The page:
Improve the speed of ML innovations at LinkedIn
Machine learning engineering differs fundamentally from traditional software engineering in the level of uncertainty and unpredictability of an idea until fully verified in production. Therefore, a deciding factor in ML-based products (e.g., recommendation, ranking) is the speed of the trial-and-error loop.
As a result, across the LinkedIn data organization, multiple teams focus on attacking different aspects of the “speed of the loop,” including tooling, data movement, and computation. Zhe Zhang provides an overview of these efforts while focusing on the performance and efficiency of ML computation.
For a typical LinkedIn ML engineer, the cycle of experimentation begins with exploring the data to understand the schema and basic statistical patterns. The managed datasets (tracked from the LinkedIn site and published through Kafka) are stored on Hadoop. For these kinds of lightweight, ad hoc computation, the team’s focus is to provide a secure and easy-to-use interactive environment. You’ll get an introduction to the team’s work on a hosted notebooks solution based on JupyterHub.
The next step is to massage the managed datasets as ML features. This step requires a wide range of data processing; Spark, as a general-purpose big data framework, is ideal for this job. At LinkedIn’s scale, it has discovered that joining large datasets is a severe challenge, especially with unevenly distributed keys (skew). Zhe dives into LinkedIn’s ongoing work of optimizing Spark SQL.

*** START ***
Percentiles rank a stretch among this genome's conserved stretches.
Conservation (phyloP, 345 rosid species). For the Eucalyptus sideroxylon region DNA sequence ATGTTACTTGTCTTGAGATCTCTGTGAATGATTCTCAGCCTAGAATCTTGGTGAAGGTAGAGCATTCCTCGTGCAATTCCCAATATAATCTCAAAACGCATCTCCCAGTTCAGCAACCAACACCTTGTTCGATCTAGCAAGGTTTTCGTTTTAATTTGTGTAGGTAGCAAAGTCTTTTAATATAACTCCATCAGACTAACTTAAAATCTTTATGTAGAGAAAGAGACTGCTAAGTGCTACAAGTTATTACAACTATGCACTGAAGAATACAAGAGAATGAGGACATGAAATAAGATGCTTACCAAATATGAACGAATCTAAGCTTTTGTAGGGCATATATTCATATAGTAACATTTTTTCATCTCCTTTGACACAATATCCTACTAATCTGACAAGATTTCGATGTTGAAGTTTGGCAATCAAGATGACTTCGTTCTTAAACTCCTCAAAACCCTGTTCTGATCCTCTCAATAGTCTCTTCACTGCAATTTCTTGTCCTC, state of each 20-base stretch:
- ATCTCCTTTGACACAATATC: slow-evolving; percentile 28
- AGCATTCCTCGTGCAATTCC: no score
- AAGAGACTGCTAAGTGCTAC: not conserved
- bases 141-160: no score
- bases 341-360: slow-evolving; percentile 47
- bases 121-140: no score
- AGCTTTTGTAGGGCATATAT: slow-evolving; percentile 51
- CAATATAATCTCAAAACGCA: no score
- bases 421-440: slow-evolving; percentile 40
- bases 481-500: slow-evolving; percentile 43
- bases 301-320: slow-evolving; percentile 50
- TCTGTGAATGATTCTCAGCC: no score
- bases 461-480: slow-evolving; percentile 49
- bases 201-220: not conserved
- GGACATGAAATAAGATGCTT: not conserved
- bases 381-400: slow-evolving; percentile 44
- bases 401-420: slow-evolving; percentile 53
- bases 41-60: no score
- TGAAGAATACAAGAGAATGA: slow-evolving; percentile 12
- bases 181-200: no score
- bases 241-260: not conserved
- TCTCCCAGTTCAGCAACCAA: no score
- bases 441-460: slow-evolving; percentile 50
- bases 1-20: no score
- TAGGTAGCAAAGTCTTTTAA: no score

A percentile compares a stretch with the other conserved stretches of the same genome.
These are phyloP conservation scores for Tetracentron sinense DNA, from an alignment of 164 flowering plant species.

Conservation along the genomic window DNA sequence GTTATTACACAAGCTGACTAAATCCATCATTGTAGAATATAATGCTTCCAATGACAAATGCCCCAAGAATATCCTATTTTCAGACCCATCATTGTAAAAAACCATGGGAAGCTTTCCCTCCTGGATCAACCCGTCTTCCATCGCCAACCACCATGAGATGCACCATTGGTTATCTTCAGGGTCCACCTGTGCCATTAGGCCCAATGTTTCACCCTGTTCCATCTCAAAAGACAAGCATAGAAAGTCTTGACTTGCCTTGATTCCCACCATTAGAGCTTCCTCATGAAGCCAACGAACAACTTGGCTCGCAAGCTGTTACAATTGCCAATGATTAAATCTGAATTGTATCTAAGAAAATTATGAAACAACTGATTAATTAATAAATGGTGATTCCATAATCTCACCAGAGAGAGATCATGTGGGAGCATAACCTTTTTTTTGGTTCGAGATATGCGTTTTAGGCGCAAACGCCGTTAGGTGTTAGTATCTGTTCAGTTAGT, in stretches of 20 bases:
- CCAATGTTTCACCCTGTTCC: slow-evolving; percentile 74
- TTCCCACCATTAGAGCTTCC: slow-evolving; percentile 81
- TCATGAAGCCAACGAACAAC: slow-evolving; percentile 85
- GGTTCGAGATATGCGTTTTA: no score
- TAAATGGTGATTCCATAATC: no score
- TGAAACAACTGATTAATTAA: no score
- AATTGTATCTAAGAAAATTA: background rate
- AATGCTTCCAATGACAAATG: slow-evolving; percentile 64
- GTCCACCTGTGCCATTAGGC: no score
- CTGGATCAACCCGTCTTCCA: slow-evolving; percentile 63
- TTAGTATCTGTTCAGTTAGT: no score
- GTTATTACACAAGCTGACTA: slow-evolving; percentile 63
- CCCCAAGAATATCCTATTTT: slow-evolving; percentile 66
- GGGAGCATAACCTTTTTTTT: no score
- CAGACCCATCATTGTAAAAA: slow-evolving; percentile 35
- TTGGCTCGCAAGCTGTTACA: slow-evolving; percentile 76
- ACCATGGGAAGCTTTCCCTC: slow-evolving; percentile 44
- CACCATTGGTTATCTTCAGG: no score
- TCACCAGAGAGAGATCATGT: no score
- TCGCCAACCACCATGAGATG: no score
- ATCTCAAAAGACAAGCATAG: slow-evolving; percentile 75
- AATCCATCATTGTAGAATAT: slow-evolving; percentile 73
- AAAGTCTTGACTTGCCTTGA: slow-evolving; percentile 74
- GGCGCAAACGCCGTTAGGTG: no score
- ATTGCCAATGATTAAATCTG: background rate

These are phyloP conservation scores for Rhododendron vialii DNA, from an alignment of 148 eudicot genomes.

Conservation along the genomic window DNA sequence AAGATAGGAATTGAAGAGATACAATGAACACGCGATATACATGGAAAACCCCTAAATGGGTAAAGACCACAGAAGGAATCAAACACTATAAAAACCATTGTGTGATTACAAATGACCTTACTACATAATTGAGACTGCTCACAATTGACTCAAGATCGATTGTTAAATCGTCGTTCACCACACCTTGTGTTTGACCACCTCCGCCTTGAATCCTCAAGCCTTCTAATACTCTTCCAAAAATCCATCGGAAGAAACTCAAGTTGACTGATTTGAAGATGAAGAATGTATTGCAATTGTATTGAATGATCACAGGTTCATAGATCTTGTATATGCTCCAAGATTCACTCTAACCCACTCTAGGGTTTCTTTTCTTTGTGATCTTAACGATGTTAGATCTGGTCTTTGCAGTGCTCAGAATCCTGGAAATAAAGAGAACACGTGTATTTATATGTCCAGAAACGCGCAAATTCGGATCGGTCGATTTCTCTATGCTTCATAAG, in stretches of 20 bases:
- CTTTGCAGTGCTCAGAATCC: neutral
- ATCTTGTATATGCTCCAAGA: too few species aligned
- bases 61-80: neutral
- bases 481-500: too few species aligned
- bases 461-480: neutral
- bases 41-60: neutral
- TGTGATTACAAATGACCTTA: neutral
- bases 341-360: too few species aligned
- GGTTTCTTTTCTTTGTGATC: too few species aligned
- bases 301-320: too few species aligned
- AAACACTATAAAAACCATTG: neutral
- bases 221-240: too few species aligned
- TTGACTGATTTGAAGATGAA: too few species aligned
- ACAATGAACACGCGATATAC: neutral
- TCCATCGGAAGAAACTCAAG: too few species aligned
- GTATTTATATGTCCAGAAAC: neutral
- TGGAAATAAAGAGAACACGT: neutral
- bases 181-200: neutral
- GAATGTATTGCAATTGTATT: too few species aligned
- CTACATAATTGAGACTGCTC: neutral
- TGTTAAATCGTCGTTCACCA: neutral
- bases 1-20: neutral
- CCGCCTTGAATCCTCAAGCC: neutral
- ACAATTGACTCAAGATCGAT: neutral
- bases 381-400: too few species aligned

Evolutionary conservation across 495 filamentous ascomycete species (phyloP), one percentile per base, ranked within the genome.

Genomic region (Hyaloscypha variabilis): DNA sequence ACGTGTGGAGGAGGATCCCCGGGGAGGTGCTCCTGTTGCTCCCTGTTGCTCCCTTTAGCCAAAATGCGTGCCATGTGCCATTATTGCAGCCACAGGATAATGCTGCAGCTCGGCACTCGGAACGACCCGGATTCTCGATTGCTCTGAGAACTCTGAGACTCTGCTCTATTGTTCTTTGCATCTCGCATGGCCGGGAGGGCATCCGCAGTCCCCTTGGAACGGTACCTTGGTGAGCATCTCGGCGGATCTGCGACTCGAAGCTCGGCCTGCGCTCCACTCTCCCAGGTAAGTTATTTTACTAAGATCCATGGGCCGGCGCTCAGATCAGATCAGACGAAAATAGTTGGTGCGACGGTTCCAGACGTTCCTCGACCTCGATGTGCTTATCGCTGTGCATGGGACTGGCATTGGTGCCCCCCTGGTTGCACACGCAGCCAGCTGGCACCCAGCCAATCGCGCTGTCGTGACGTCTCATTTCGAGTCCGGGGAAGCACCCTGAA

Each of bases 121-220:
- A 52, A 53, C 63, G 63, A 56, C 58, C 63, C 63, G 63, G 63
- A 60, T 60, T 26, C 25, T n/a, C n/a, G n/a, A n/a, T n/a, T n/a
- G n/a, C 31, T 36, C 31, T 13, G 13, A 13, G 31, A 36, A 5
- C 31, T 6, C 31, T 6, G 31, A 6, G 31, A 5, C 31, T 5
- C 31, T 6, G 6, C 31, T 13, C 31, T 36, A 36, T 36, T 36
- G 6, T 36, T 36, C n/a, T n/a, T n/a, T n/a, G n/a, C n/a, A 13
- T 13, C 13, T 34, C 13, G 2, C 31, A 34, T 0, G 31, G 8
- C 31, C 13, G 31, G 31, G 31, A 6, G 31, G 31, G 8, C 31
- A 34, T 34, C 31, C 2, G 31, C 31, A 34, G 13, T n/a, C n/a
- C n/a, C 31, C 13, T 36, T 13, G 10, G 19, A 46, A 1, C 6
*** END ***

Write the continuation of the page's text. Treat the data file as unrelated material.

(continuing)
After the feature data is prepared, a variety of algorithms are used to train the models. The most significant types of training are linear models based on GLMix (Spark), tree models based on XGBoost (Spark), and neural network models based on TensorFlow. Zhe explores LinkedIn’s recent optimization work on TensorFlow and the challenges in GLMix and XGBoost to shuffle data between compute stages. After an ML model has been generated, the most time-consuming part is to deploy to the LinkedIn site (online) and conduct A/B experiments to analyze model performance. And you’ll briefly explore LinkedIn’s model deployment solution and A/B testing framework XLNT.
What you'll learn
- Discover how LinkedIn handles the speed of the trial-and-error loop
Zhe Zhang is a senior manager of core big data infrastructure at LinkedIn, where he leads an excellent engineering team to provide big data services (Hadoop distributed file system (HDFS), YARN, Spark, TensorFlow, and beyond) to power LinkedIn’s business intelligence and relevance applications. Zhe’s an Apache Hadoop PMC member; he led the design and development of HDFS Erasure Coding (HDFS-EC).
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